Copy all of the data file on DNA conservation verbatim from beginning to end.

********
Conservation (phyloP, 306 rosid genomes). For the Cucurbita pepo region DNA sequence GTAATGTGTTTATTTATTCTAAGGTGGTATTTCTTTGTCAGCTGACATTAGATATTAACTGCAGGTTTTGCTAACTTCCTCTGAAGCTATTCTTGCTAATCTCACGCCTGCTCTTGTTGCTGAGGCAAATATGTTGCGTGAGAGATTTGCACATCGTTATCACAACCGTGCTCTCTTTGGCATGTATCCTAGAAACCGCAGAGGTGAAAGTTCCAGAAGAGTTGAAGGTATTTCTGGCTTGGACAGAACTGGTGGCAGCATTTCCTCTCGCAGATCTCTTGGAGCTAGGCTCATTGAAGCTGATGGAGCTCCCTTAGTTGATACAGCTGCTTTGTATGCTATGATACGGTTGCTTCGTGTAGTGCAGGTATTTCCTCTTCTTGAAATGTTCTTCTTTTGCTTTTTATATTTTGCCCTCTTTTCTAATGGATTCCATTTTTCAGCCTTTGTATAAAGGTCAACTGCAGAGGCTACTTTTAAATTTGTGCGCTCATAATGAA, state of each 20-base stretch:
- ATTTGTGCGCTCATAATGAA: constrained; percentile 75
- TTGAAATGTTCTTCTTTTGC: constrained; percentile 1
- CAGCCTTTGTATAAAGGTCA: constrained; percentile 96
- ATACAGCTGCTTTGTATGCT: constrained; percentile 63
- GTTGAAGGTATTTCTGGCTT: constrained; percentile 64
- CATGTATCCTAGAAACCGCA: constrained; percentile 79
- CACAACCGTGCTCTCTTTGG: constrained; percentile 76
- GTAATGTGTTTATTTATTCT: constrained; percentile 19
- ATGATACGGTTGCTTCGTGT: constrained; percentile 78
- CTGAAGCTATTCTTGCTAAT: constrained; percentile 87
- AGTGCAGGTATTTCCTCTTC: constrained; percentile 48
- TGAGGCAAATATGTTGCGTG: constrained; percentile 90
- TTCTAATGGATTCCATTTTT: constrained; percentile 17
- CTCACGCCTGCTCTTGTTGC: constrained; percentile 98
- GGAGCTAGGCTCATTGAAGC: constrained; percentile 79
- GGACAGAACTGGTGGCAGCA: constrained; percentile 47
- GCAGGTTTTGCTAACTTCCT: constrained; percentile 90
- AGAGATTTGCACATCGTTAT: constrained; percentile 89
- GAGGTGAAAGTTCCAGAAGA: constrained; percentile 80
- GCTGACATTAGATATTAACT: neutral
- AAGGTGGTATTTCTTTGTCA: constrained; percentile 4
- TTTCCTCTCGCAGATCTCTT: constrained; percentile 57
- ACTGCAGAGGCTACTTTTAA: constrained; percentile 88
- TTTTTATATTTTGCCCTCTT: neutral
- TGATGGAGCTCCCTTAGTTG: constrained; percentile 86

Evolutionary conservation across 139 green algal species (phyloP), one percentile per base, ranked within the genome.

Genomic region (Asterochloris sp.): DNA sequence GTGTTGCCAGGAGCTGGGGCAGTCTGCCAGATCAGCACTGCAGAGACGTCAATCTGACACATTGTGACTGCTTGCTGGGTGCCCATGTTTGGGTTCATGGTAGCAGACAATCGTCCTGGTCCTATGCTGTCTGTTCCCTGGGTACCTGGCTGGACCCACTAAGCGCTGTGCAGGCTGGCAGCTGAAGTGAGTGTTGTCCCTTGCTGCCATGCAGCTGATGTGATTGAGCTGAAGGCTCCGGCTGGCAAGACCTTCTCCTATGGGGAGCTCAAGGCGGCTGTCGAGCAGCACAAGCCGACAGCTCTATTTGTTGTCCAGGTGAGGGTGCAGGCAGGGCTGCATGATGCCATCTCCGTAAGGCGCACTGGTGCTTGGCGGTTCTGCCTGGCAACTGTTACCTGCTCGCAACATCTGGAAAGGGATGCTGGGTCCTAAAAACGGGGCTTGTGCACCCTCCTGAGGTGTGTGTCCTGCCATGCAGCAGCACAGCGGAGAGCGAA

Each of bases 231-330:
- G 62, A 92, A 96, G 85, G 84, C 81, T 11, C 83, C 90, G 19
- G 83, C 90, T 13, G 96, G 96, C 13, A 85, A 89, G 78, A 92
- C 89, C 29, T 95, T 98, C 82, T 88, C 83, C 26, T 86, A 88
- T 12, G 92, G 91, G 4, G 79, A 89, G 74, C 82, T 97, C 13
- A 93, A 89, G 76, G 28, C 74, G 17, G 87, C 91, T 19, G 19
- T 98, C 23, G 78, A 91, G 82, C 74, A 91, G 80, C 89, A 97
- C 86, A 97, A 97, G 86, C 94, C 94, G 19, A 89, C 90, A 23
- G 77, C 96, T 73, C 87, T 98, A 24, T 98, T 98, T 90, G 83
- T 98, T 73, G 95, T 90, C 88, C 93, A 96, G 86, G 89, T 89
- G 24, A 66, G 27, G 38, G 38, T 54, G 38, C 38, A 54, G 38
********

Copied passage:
Conservation (phyloP, 306 rosid genomes). For the Cucurbita pepo region DNA sequence GTAATGTGTTTATTTATTCTAAGGTGGTATTTCTTTGTCAGCTGACATTAGATATTAACTGCAGGTTTTGCTAACTTCCTCTGAAGCTATTCTTGCTAATCTCACGCCTGCTCTTGTTGCTGAGGCAAATATGTTGCGTGAGAGATTTGCACATCGTTATCACAACCGTGCTCTCTTTGGCATGTATCCTAGAAACCGCAGAGGTGAAAGTTCCAGAAGAGTTGAAGGTATTTCTGGCTTGGACAGAACTGGTGGCAGCATTTCCTCTCGCAGATCTCTTGGAGCTAGGCTCATTGAAGCTGATGGAGCTCCCTTAGTTGATACAGCTGCTTTGTATGCTATGATACGGTTGCTTCGTGTAGTGCAGGTATTTCCTCTTCTTGAAATGTTCTTCTTTTGCTTTTTATATTTTGCCCTCTTTTCTAATGGATTCCATTTTTCAGCCTTTGTATAAAGGTCAACTGCAGAGGCTACTTTTAAATTTGTGCGCTCATAATGAA, state of each 20-base stretch:
- ATTTGTGCGCTCATAATGAA: constrained; percentile 75
- TTGAAATGTTCTTCTTTTGC: constrained; percentile 1
- CAGCCTTTGTATAAAGGTCA: constrained; percentile 96
- ATACAGCTGCTTTGTATGCT: constrained; percentile 63
- GTTGAAGGTATTTCTGGCTT: constrained; percentile 64
- CATGTATCCTAGAAACCGCA: constrained; percentile 79
- CACAACCGTGCTCTCTTTGG: constrained; percentile 76
- GTAATGTGTTTATTTATTCT: constrained; percentile 19
- ATGATACGGTTGCTTCGTGT: constrained; percentile 78
- CTGAAGCTATTCTTGCTAAT: constrained; percentile 87
- AGTGCAGGTATTTCCTCTTC: constrained; percentile 48
- TGAGGCAAATATGTTGCGTG: constrained; percentile 90
- TTCTAATGGATTCCATTTTT: constrained; percentile 17
- CTCACGCCTGCTCTTGTTGC: constrained; percentile 98
- GGAGCTAGGCTCATTGAAGC: constrained; percentile 79
- GGACAGAACTGGTGGCAGCA: constrained; percentile 47
- GCAGGTTTTGCTAACTTCCT: constrained; percentile 90
- AGAGATTTGCACATCGTTAT: constrained; percentile 89
- GAGGTGAAAGTTCCAGAAGA: constrained; percentile 80
- GCTGACATTAGATATTAACT: neutral
- AAGGTGGTATTTCTTTGTCA: constrained; percentile 4
- TTTCCTCTCGCAGATCTCTT: constrained; percentile 57
- ACTGCAGAGGCTACTTTTAA: constrained; percentile 88
- TTTTTATATTTTGCCCTCTT: neutral
- TGATGGAGCTCCCTTAGTTG: constrained; percentile 86

Evolutionary conservation across 139 green algal species (phyloP), one percentile per base, ranked within the genome.

Genomic region (Asterochloris sp.): DNA sequence GTGTTGCCAGGAGCTGGGGCAGTCTGCCAGATCAGCACTGCAGAGACGTCAATCTGACACATTGTGACTGCTTGCTGGGTGCCCATGTTTGGGTTCATGGTAGCAGACAATCGTCCTGGTCCTATGCTGTCTGTTCCCTGGGTACCTGGCTGGACCCACTAAGCGCTGTGCAGGCTGGCAGCTGAAGTGAGTGTTGTCCCTTGCTGCCATGCAGCTGATGTGATTGAGCTGAAGGCTCCGGCTGGCAAGACCTTCTCCTATGGGGAGCTCAAGGCGGCTGTCGAGCAGCACAAGCCGACAGCTCTATTTGTTGTCCAGGTGAGGGTGCAGGCAGGGCTGCATGATGCCATCTCCGTAAGGCGCACTGGTGCTTGGCGGTTCTGCCTGGCAACTGTTACCTGCTCGCAACATCTGGAAAGGGATGCTGGGTCCTAAAAACGGGGCTTGTGCACCCTCCTGAGGTGTGTGTCCTGCCATGCAGCAGCACAGCGGAGAGCGAA

Each of bases 231-330:
- G 62, A 92, A 96, G 85, G 84, C 81, T 11, C 83, C 90, G 19
- G 83, C 90, T 13, G 96, G 96, C 13, A 85, A 89, G 78, A 92
- C 89, C 29, T 95, T 98, C 82, T 88, C 83, C 26, T 86, A 88
- T 12, G 92, G 91, G 4, G 79, A 89, G 74, C 82, T 97, C 13
- A 93, A 89, G 76, G 28, C 74, G 17, G 87, C 91, T 19, G 19
- T 98, C 23, G 78, A 91, G 82, C 74, A 91, G 80, C 89, A 97
- C 86, A 97, A 97, G 86, C 94, C 94, G 19, A 89, C 90, A 23
- G 77, C 96, T 73, C 87, T 98, A 24, T 98, T 98, T 90, G 83
- T 98, T 73, G 95, T 90, C 88, C 93, A 96, G 86, G 89, T 89
- G 24, A 66, G 27, G 38, G 38, T 54, G 38, C 38, A 54, G 38